Councilmembers Nancy Nadel and Jean Quan (who both voted for the measure) did their best to pretty the ordinance up, insisting that they would work on alternatives to the stiff $500 and $750 fines that the first two “sideshow spectator” offenses called for, saying that they would try to get judges and prosecuting attorneys to set up some sort of “community service” in place of the payments.
I have great respect for both Ms. Nadel and Ms. Quan, two of the more progressive members of council who have conservative constituents to worry about (Ms. Nadel is running for mayor of Oakland in 2006 and Ms. Quan represents the most conservative council district in the city).
Still, their insistences on finding unwritten substitutes to the financial penalties written into Mr. Brown’s sideshow law reminded me of the story a friend once told me about a country fellow who had no date to the summer barn dance, so he decided to take a hog instead. He spent several hours putting a pretty pink party dress on the animal, curling its hair, slapping on lipstick, and even painting polish on its hooves. “What did he end up with?” I asked my friend. “What the hell do you think?” my friend answered. “A dressed-up pig.”
Instead of dressing up the mayor’s ordinance by making sure the fines are not enforced but, instead, are superceded by community service work-offs, why didn’t these two Councilmembers simply try to take the fines out altogether and replace them in the law with the alternatives?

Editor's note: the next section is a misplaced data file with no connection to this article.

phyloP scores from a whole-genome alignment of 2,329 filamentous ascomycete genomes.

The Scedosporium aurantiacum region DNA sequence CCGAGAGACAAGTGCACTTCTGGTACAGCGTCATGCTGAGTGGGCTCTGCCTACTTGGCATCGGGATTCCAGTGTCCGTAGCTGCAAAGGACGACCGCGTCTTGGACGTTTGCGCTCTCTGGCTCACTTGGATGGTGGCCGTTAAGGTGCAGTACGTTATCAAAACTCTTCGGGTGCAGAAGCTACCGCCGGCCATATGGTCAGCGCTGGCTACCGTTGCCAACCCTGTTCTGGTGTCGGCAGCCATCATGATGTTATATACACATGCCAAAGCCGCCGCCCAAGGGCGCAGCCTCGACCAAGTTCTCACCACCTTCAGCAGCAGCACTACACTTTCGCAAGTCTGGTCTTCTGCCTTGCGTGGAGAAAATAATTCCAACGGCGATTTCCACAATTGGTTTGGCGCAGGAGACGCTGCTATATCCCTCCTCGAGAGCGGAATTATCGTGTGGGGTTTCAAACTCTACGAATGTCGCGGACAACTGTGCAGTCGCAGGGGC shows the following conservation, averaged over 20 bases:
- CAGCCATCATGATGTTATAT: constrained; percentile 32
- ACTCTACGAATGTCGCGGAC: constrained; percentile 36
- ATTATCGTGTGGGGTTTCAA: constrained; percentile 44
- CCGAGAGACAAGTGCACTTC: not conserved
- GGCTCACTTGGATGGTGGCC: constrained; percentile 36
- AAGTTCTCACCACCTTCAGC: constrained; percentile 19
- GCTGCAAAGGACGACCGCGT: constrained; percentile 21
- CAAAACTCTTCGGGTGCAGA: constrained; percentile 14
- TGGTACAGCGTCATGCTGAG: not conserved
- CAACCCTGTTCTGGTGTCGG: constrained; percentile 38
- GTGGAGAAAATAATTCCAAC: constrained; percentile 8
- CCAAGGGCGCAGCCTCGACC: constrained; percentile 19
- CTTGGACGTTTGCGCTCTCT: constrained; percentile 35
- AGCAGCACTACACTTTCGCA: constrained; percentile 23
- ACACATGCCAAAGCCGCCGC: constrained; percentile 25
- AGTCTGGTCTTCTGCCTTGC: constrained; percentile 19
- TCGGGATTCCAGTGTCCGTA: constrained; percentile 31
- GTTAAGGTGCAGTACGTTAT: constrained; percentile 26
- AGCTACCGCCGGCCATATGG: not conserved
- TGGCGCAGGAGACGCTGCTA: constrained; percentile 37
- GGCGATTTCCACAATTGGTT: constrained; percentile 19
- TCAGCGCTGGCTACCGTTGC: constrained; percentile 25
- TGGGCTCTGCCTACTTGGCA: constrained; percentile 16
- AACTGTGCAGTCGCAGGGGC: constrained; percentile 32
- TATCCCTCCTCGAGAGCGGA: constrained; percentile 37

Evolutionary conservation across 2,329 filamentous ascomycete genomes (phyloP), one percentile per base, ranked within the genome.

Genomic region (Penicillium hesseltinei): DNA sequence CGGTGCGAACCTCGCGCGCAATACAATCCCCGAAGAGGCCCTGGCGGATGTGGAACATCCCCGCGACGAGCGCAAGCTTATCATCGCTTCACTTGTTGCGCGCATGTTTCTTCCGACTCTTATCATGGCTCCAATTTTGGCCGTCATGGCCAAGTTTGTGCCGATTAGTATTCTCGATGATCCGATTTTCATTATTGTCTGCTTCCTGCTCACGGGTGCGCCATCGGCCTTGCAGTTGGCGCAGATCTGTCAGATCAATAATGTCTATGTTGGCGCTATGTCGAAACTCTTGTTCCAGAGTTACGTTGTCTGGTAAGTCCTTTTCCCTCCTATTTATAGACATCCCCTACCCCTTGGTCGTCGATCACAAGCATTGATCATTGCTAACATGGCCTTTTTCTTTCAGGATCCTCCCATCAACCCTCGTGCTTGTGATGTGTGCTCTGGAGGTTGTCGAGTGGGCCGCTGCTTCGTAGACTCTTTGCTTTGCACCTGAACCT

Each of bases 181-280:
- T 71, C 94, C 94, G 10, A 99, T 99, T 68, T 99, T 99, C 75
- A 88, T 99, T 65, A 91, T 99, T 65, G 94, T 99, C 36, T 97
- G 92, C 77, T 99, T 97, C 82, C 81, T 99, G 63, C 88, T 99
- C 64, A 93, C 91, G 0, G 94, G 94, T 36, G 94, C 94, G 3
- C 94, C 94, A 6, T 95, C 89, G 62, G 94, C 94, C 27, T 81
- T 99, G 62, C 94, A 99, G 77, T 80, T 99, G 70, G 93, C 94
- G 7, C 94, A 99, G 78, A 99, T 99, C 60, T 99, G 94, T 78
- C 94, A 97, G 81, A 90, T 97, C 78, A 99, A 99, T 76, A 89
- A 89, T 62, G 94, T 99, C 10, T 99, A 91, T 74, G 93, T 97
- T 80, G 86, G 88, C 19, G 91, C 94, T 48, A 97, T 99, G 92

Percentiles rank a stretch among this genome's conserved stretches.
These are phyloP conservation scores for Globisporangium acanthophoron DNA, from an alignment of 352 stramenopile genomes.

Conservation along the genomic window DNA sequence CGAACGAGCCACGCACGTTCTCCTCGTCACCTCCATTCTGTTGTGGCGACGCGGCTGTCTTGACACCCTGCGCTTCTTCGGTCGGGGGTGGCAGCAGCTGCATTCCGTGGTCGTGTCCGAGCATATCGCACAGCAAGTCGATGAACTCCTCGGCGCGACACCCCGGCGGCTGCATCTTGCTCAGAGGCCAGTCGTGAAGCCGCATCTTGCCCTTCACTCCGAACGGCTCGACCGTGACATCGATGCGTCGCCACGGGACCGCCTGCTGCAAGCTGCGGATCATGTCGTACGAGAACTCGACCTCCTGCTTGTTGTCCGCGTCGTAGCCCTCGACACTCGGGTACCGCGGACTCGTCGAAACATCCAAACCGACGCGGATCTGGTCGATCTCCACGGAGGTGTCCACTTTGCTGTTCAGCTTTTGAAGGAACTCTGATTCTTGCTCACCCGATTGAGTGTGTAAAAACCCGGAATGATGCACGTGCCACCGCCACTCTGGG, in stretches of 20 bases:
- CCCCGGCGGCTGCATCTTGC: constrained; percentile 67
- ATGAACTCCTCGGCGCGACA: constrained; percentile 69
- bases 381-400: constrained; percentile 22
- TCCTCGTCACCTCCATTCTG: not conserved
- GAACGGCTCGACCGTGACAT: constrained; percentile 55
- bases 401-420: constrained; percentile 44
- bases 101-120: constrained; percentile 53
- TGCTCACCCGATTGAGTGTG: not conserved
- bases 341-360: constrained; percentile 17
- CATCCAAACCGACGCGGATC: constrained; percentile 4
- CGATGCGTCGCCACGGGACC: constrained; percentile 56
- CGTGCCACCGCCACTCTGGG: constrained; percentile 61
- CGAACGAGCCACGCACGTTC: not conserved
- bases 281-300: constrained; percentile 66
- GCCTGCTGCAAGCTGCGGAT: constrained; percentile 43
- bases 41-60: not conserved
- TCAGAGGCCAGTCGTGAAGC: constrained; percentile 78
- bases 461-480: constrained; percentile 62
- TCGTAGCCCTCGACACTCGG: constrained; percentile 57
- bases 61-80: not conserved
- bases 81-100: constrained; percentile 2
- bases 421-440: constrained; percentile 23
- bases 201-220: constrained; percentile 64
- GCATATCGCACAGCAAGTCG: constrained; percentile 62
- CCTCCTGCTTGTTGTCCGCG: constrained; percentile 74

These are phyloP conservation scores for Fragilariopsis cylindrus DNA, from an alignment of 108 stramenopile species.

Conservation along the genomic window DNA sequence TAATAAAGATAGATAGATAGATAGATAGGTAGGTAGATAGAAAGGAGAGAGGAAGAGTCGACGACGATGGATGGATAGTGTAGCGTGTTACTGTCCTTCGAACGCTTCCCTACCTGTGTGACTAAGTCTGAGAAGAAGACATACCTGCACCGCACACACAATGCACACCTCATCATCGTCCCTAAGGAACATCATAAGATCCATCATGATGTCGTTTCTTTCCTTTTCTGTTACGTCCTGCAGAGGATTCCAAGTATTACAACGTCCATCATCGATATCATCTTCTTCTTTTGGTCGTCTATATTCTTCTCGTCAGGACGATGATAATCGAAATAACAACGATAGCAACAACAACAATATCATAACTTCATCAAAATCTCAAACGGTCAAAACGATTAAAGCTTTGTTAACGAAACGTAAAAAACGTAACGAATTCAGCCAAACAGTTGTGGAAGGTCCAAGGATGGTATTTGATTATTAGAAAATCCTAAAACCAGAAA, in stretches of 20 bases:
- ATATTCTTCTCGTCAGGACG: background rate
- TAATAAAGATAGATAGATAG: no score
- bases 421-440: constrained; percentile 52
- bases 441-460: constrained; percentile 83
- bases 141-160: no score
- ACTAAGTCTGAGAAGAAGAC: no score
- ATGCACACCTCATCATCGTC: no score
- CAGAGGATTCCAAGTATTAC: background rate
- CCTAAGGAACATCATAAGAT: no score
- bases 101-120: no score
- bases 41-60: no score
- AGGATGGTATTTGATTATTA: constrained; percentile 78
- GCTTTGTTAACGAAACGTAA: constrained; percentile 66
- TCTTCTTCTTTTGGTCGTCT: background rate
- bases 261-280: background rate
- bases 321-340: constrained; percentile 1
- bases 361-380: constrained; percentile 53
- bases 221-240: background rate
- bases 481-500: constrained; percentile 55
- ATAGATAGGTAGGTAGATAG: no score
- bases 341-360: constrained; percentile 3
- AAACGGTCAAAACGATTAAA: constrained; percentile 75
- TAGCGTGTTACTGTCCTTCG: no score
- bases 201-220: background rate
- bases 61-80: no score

Also left out of the law was a requirement that the police give a warning to disperse before police begin targeting spectators. Oakland police told Councilmembers that they didn’t mind giving such a warning–in fact, they probably would give such a warning–they just didn’t want to be required by law to give such a warning. Since they made such a point of not having the warnings in the law, how many warnings to disperse do you think will actually take place?
Another sideshow alternative missed the summer cut, this one being a safe, sanctioned, and legal entertainment alternative to the sideshows themselves. Several Councilmembers at this week’s meeting–as well as Lt. David Kozicki, who oversees sideshow abatement activities for the Oakland Police Department–insisted that such an alternative was a good idea, and the city was actively working on setting it up. (on her official city website, Ms. Brooks has thoughtfully provided a copy of a signed, undated memo from Mr. Kozicki in which he lays out all of the plans worked out for such a sideshow alternative, finishing with “Now all we need is a place to have it!” (the exclamation point at the end is the lieutenant’s).